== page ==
Dark skinned people are more at risk for rickets? Huh? What about all those Africans?

Over in Comments, in the “sunscreen” thread, http://boards.straightdope.com/sdmb/showthread.php?threadid=68100

John W. Kennedy brought up “the rise of rickets” due to people not going out in the sun so much anymore. And while researching that, I stumbled across this remarkable factoid:


And I went, “Huh?”

And there’s also this:


The article is actually about the rise of rickets among babies who are exclusively breast-fed. The mothers themselves don’t go out in the sun much anymore, so they don’t have enough Vitamin D in their breast milk for their babies. However, it also has this in it:

From this, they (and the rest of the media) draw the conclusion that black skin means you’re more at risk for rickets. And I went, “Huh?”

You mean, for the last 50,000 years or so, all those Africans and Aborigines and Andaman Islanders have all been suffering from rickets? How could homo sapiens’ DNA overlook something obvious and important like that?

Or is it just a slanted, stupid interpretation of the results of a very limited study, combined with the media’s urgent need to provide catchy sound bites?

Couldn’t this be the explanation?

More breast-fed babies, more rickets. My WAG is that it’s got nothing to do with black skin. I can’t seem to find any actual studies anywhere, just the factoid.


Dang, I left out part of the Parents Place quote. :mad:

So if your skin pigment blocks 95% of the UV from reaching that deep layer of skin, you’re at risk for rickets?

Cite, please.

[sub]yes, I know, I’m demanding a cite from myself[/sub] :smiley:

Well, but aren’t these people dark-skinned in the first place because they come from places that get a lot of sun? I would assume that their level of pigmentation is just right for an equatorial country, where 5% of the UV rays is still a heck of a lot. It sounds like this is only a problem when people whose skin coloring is adapted to a sunny climate move to a less-sunny one.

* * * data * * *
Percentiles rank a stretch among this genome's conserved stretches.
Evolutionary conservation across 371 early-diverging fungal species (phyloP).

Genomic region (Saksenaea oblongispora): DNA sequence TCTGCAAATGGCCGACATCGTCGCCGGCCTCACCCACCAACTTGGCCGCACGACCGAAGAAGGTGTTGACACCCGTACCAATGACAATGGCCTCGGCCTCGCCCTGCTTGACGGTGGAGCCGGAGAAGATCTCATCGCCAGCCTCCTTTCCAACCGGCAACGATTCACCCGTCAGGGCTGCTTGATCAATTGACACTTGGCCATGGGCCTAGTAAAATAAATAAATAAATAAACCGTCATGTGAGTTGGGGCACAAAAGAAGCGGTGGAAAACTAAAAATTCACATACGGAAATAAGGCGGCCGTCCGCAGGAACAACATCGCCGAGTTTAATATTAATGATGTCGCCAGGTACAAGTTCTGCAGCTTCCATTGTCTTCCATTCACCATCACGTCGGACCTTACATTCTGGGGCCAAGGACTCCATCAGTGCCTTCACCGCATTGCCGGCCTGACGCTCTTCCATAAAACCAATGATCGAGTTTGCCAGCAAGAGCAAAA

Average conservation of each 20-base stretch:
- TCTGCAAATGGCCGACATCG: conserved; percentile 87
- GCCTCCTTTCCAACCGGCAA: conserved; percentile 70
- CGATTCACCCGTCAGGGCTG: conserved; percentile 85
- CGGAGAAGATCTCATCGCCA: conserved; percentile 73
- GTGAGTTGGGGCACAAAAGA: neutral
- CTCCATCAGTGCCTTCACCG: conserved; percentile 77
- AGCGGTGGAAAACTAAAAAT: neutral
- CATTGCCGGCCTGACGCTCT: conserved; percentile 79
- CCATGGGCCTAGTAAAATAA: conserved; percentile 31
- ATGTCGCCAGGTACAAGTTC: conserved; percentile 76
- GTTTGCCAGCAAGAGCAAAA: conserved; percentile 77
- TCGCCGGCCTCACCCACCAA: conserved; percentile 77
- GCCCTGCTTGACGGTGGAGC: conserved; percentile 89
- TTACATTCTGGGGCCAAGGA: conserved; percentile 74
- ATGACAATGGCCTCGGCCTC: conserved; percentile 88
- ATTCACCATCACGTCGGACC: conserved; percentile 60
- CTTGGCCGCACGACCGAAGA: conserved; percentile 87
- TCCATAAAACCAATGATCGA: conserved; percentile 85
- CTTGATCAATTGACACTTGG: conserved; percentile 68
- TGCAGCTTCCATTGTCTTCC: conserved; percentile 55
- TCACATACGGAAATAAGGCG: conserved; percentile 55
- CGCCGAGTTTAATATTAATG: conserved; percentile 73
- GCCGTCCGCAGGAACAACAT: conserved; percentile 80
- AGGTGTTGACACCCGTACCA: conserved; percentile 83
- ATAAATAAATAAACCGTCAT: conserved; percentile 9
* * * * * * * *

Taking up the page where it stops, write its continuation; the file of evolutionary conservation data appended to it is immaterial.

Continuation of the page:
Fretful Porcupine is right.

This is a major problem with people from the Indian Sub-continent living in Britain; especially for the veiled and covered women wearing traditional clothing.

I would guess that this is less of a problem in the USA because of the latitude and amount of sunshine, but here in Britain, there may be weeks (some would say months) without bright sunlight during the winter.

I think you’re missing a trick here Duck Duck. The darker your skin, the less vitamin D you produce. True. But, Walking in the sunshine for an hour or two, not wearing many clothes will produce all the vitamin D You need, no problem. There is a much bigger problem if you do this though and that is skin cancer. The more melanin in your skin, the more UV light is blocked, and the incidence of cancer is drastically reduced.

you might like to visit http://www.lalecheleague.org/releaserickets.html for more information on breast milk

Hey, Duck Duck - the link between dark skin and rickets is nothing new. It was figured out by the end of the 19th century, prompting parents to force cod liver oil (very rich in vitamin D) into children for a couple generations.